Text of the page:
For various reasons, including not recording its mortgage interest, or producing the original mortgage and note, the legal fundamentals underpinning MERS’s business model are under attack by homeowners alleging that MERS is not the mortgagee of record, and by state and county officials who bristle at the loss of record keeping control and fees lost to MERS.

Recommendation

As this was written in early 2011, quiet title actions (among other causes of action) have been filed across the US that involve MERS. How these will be decided will take months or years, and may be decided by the US Supreme Court.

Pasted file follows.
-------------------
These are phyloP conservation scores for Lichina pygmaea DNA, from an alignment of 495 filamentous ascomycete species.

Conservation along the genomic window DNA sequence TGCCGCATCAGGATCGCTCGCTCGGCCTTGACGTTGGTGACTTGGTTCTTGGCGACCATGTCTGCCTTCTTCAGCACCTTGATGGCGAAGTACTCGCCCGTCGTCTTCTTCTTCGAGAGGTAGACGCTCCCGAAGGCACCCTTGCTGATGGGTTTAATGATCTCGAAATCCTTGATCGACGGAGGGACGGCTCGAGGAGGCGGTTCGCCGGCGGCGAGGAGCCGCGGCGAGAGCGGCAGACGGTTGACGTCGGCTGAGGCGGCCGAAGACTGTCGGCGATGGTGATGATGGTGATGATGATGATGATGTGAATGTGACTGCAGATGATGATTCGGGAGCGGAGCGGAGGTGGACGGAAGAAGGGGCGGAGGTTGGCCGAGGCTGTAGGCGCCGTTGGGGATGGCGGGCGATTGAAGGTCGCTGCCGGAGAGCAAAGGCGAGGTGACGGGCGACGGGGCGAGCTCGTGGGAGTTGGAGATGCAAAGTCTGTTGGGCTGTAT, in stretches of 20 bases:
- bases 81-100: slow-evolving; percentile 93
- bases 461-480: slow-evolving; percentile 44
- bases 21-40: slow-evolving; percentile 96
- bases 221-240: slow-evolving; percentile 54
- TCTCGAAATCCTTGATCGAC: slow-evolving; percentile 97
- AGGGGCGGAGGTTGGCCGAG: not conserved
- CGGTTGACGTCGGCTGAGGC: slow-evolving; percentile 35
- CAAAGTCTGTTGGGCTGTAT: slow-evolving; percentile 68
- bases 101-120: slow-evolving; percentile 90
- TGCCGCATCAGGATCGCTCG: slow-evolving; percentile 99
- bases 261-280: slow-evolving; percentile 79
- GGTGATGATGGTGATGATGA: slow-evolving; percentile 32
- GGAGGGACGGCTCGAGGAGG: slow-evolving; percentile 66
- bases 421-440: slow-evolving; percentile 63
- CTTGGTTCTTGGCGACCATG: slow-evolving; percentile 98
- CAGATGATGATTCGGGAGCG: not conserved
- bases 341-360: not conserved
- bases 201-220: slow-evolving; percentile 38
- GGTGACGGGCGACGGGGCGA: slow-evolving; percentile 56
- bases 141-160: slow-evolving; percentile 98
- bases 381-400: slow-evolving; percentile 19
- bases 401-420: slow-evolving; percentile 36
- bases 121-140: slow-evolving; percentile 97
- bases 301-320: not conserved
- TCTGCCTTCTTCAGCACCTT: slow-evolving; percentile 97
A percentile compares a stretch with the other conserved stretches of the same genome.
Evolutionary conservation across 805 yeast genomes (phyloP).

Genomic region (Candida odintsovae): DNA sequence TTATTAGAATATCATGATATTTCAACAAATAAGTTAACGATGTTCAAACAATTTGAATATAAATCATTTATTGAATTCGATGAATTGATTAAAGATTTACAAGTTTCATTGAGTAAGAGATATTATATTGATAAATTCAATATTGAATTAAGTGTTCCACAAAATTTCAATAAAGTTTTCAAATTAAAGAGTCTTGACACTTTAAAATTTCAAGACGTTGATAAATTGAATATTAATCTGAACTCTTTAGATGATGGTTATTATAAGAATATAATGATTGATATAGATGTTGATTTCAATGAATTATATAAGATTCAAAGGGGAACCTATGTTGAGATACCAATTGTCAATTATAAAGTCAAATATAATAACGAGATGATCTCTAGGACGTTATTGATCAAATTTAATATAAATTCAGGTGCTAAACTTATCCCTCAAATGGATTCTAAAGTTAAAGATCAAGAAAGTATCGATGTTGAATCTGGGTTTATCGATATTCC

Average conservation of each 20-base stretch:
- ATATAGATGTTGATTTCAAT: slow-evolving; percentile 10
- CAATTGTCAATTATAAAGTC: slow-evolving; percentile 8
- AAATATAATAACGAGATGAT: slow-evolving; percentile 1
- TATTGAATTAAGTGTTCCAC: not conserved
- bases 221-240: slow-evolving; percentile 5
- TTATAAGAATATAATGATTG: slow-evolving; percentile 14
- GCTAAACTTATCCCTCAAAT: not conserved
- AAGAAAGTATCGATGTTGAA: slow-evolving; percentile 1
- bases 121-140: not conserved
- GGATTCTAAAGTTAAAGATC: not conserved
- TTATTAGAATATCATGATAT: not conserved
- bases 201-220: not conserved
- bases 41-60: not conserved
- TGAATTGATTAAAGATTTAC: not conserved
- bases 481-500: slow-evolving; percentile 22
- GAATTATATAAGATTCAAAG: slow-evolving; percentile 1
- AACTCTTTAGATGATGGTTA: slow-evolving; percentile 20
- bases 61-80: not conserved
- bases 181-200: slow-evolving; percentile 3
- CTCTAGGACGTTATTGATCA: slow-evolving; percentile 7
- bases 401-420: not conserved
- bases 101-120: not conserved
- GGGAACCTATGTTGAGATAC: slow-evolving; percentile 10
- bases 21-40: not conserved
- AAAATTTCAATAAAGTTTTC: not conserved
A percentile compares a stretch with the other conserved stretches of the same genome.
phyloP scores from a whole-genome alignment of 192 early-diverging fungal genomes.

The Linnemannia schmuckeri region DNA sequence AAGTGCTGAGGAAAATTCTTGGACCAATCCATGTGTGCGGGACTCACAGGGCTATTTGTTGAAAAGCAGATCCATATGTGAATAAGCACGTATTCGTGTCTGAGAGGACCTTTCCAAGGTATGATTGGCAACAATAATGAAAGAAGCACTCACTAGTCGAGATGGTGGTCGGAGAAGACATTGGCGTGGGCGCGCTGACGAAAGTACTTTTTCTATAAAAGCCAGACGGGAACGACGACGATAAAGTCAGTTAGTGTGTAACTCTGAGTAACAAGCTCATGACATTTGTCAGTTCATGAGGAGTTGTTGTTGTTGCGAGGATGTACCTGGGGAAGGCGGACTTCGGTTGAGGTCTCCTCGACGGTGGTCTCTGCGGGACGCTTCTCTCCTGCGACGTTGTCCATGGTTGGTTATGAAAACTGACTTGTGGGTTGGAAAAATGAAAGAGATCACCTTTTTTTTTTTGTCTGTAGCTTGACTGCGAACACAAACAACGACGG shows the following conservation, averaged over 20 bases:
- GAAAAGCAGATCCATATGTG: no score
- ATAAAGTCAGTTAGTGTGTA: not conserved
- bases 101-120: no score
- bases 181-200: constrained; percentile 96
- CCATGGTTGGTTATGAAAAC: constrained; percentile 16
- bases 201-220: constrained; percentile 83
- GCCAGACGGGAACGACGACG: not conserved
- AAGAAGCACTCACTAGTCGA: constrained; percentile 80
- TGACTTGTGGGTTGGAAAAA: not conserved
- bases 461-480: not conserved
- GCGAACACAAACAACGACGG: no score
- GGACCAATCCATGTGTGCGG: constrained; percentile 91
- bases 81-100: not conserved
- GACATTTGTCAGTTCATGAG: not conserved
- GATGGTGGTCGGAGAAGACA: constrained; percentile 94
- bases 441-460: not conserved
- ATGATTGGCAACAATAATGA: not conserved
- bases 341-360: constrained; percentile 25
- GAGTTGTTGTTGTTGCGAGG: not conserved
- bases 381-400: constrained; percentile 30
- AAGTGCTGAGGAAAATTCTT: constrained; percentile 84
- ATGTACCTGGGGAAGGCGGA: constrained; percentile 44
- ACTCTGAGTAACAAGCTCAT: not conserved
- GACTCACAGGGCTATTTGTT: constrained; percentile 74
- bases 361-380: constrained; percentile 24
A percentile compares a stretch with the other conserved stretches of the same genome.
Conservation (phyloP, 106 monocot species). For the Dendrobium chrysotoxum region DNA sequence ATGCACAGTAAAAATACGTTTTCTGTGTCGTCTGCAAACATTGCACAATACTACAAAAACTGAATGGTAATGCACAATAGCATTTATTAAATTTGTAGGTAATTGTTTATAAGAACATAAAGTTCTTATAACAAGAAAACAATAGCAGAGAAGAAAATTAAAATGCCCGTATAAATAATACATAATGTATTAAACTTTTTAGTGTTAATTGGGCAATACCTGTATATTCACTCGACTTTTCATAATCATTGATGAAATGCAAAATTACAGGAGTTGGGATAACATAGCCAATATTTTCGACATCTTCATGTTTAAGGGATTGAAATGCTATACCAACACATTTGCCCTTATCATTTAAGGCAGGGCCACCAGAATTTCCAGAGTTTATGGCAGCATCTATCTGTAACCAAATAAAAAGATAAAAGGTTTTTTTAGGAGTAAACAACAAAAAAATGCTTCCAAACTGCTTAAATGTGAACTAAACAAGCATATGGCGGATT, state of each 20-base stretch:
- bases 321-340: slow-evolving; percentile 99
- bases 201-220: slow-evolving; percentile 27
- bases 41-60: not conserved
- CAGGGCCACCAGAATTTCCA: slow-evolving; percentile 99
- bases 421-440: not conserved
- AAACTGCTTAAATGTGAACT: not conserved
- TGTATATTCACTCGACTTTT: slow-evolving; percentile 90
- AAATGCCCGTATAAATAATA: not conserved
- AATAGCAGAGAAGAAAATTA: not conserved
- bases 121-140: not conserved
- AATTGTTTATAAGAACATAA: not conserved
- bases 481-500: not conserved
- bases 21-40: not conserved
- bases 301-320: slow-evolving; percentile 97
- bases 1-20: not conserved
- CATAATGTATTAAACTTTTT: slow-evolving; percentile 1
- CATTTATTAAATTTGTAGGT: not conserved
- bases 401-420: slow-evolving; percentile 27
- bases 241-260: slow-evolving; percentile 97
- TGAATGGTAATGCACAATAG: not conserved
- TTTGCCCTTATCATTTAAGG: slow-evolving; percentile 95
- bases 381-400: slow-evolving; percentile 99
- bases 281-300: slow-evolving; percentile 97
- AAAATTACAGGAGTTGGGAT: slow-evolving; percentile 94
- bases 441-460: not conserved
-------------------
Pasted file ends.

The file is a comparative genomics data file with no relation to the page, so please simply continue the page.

Whether a quiet title action can halt or delay a foreclosure will depend on the circumstances in each case. Consult with an attorney in your state who has experience in real property law if you believe you have a cause of action regarding a quiet title.

I hope that the information I have provided helps you Find. Learn. Save.

Best,

Bill

Bills.com

9 Comments

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  • 35x35
    Apr, 2012
    Ernest